With no fanfare, feds handed endangered species authority to state of Florida; Environmental groups intend to sue
Times staff writer Craig Pittman with a must-read story this morning. An excerpt:
With no public hearings or fanfare, the U.S. Fish and Wildlife Service last year handed over to a state agency its authority for clearing the way for development permits that might hurt Florida panthers and other endangered species.
The move to hand that authority to the Florida Fish and Wildlife Conservation Commission had strong support from developers and others who seek such permits, according to a former Fish and Wildlife Service official. The lack of fanfare was at the request of state officials who wanted to "lay low" and avoid controversy, according to internal emails.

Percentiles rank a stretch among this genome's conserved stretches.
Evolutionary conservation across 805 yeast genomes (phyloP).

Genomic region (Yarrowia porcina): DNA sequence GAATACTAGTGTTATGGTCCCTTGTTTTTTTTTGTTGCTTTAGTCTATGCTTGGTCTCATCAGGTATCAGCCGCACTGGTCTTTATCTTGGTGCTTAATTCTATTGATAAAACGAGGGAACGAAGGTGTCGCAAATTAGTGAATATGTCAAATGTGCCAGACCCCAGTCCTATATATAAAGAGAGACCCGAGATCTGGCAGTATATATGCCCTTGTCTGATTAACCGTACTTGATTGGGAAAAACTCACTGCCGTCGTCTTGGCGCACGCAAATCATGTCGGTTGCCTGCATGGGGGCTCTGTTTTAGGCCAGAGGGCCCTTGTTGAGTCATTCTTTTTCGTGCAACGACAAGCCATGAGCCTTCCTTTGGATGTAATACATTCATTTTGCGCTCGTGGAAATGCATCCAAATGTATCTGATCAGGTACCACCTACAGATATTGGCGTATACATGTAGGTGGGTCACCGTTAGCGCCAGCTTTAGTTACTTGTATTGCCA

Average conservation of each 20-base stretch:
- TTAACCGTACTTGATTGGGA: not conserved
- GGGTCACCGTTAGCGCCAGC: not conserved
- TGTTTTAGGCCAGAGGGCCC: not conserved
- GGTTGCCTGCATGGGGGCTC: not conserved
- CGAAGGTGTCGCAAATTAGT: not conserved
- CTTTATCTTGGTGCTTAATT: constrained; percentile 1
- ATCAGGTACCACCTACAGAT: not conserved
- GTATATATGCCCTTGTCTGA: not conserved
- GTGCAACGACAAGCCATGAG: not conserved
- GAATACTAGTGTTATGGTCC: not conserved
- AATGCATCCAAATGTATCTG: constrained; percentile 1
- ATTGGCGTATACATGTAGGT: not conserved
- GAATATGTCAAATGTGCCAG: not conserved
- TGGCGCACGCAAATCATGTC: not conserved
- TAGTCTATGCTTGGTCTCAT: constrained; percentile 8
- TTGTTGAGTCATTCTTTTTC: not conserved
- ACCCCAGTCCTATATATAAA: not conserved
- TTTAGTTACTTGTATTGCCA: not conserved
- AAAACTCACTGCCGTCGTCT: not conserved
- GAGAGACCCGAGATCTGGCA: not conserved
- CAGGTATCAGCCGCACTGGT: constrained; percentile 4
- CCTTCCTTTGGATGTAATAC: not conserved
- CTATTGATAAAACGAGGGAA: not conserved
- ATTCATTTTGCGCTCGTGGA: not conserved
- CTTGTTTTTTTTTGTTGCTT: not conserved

Florida is now the only state with that authority. "This is the only one that's ever been done," said Dave Hankla, who recently retired as the head of the Jacksonville office of the federal wildlife agency.
But on Thursday a pair of environmental groups notified the federal government that they intend to sue, arguing that handing off that authority violates the Endangered Species Act.